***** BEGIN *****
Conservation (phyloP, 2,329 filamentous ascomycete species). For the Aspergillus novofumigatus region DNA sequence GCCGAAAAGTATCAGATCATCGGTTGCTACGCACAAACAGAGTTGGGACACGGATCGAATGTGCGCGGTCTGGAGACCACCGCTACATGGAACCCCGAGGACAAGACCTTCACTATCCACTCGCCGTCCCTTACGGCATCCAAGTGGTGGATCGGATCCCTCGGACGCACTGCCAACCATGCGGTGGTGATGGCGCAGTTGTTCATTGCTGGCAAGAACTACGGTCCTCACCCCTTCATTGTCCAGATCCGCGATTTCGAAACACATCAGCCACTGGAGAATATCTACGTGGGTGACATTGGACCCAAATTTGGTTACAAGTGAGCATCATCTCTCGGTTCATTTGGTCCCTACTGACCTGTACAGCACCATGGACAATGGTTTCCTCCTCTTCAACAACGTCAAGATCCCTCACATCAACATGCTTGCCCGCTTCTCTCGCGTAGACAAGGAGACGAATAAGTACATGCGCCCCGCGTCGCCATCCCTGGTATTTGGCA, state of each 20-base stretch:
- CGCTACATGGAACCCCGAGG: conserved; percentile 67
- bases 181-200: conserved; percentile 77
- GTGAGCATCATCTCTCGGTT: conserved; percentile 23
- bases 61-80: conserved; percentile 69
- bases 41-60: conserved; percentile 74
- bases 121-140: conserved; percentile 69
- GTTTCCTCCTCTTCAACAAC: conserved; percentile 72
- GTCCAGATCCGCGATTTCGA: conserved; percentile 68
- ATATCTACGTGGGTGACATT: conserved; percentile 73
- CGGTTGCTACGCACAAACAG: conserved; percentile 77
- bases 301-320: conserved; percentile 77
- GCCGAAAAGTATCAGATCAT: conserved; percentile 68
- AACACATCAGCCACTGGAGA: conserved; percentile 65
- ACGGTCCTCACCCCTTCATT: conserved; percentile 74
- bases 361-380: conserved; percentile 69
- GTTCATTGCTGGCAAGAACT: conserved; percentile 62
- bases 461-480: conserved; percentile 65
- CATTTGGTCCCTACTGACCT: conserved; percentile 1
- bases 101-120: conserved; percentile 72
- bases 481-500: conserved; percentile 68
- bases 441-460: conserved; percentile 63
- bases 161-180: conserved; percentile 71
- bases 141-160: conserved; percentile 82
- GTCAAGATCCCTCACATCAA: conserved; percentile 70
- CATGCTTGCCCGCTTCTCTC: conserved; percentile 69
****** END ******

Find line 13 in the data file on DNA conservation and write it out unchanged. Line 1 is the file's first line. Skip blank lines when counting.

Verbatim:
- GCCGAAAAGTATCAGATCAT: conserved; percentile 68